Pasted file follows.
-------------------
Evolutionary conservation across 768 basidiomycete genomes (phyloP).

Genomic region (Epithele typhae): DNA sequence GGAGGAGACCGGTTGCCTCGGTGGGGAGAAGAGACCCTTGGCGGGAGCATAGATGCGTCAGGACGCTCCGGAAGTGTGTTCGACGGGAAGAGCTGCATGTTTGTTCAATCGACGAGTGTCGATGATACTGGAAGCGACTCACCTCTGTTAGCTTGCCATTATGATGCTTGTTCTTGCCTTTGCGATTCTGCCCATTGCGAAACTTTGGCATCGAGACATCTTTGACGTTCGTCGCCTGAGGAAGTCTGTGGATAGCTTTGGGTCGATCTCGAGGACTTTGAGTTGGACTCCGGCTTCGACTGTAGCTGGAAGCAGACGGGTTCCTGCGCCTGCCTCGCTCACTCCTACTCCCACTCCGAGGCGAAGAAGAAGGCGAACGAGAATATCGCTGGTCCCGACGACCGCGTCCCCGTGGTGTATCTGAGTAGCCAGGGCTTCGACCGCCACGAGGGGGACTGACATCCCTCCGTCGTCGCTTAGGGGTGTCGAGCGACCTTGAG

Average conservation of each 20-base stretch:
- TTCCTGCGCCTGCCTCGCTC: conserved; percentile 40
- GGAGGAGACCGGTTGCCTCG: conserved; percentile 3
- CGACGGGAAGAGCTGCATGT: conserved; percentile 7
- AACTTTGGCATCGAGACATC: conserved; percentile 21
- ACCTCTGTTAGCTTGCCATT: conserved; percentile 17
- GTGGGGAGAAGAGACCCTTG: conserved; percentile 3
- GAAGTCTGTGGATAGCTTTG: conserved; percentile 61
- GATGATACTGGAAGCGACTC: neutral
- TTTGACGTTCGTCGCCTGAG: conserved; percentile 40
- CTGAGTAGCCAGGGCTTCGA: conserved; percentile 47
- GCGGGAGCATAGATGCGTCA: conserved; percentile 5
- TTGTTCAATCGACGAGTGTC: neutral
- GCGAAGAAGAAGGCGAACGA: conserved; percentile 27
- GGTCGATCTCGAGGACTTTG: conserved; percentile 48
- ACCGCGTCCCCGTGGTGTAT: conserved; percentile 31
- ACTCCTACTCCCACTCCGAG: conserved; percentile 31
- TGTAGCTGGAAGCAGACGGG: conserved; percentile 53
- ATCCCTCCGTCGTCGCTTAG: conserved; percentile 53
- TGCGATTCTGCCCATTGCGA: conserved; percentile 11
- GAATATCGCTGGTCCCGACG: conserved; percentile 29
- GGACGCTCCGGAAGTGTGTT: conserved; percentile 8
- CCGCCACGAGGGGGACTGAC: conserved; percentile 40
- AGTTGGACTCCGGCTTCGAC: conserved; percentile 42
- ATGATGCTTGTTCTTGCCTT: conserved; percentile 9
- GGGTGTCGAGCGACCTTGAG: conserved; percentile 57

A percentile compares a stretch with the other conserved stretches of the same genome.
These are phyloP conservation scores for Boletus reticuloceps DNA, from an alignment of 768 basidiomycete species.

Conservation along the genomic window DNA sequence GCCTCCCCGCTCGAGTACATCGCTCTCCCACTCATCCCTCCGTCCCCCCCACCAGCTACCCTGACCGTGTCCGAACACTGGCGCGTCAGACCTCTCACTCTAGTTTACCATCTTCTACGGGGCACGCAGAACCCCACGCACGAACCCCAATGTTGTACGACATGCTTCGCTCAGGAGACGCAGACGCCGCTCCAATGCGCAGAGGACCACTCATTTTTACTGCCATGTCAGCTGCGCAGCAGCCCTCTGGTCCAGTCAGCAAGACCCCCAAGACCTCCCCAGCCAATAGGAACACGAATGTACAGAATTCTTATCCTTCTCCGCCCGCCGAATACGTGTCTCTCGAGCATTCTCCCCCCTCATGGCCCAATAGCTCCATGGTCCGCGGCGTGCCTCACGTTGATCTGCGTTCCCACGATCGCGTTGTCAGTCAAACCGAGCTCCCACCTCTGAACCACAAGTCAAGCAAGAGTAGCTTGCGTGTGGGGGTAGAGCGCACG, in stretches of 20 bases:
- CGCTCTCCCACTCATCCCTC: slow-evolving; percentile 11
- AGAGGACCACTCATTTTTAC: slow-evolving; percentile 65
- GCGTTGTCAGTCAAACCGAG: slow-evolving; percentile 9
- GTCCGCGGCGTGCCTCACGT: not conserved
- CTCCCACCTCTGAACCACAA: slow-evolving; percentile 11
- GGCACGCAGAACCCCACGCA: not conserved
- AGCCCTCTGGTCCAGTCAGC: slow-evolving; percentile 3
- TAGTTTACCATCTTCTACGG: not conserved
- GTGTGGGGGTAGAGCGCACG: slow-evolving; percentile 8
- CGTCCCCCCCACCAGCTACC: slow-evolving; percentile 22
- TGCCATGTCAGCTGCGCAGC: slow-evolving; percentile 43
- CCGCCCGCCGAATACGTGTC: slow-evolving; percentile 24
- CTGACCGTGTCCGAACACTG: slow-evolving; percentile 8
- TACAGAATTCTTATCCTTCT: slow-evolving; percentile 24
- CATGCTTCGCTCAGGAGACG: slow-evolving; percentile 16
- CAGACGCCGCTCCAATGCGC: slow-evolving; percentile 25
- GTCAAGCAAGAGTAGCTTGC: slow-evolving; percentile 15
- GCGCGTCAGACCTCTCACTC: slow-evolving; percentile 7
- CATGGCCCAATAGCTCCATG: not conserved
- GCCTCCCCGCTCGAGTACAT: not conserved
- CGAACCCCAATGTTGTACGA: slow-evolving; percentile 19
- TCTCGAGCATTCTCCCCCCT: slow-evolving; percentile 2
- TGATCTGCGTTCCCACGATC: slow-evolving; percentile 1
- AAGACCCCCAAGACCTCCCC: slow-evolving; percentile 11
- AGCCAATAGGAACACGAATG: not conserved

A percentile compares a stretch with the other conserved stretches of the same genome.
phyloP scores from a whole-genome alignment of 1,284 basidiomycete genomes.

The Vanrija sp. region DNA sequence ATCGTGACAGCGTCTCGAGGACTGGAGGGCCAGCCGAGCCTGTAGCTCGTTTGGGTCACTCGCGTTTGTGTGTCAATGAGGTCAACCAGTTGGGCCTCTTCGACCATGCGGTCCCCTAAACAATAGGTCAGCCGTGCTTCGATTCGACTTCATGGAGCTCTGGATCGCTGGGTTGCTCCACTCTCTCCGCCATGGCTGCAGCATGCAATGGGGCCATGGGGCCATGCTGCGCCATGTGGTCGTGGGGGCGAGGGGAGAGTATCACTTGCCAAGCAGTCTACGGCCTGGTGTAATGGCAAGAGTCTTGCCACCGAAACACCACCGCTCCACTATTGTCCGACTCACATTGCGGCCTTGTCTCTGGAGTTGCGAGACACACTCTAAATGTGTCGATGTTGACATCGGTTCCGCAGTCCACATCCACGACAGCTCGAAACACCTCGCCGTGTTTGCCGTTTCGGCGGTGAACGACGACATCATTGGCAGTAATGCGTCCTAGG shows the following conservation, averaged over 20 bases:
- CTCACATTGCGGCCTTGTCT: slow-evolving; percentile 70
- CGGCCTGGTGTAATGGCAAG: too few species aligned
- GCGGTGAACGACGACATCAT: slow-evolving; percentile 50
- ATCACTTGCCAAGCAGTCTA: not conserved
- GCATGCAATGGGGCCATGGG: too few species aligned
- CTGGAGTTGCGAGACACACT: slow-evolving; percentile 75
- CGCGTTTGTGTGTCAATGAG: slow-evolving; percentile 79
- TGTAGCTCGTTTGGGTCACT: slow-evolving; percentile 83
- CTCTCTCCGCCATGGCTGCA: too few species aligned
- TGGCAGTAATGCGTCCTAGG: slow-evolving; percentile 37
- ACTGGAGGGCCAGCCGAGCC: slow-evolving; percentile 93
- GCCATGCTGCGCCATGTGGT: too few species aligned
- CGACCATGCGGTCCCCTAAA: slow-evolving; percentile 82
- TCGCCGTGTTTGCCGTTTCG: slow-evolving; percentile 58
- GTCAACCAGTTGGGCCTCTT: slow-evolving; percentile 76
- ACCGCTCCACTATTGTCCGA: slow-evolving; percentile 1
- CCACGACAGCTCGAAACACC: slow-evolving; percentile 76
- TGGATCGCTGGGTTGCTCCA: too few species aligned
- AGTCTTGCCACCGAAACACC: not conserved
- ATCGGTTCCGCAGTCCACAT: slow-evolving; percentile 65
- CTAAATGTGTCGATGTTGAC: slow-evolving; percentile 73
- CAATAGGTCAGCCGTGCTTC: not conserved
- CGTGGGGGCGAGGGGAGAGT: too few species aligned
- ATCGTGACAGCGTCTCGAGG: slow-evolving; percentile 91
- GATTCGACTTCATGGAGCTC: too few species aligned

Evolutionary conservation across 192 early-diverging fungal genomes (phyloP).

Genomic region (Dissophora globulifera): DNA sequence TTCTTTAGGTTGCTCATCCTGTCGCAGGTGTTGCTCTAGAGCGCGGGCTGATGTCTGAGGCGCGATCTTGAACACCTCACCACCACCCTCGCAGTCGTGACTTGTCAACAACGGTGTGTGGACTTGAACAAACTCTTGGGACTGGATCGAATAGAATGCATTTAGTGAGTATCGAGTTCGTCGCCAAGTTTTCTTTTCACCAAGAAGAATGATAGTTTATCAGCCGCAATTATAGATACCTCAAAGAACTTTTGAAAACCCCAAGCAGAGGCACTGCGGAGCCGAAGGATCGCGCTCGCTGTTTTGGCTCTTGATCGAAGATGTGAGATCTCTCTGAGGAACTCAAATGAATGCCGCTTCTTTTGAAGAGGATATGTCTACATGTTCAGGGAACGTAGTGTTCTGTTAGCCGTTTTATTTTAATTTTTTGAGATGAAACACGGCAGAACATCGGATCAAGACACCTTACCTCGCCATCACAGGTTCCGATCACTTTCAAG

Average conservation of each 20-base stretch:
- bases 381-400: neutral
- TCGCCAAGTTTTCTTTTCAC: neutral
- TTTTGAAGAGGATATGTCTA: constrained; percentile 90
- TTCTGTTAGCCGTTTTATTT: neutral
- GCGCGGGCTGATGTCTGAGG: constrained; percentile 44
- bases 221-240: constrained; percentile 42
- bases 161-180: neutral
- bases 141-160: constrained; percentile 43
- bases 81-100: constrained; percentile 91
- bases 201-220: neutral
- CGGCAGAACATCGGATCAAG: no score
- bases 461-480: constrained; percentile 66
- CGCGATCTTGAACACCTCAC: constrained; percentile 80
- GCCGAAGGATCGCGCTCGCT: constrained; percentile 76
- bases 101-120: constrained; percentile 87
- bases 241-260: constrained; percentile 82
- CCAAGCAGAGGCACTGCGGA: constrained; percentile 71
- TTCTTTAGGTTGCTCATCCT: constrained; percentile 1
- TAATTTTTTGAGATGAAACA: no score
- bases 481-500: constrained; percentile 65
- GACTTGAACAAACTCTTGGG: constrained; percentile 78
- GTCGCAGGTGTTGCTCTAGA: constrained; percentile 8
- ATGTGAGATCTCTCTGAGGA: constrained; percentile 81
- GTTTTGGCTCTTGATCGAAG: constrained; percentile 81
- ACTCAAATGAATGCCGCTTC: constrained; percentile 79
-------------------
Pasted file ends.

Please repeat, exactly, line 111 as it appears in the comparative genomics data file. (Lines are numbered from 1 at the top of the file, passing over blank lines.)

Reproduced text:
- GTTTTGGCTCTTGATCGAAG: constrained; percentile 81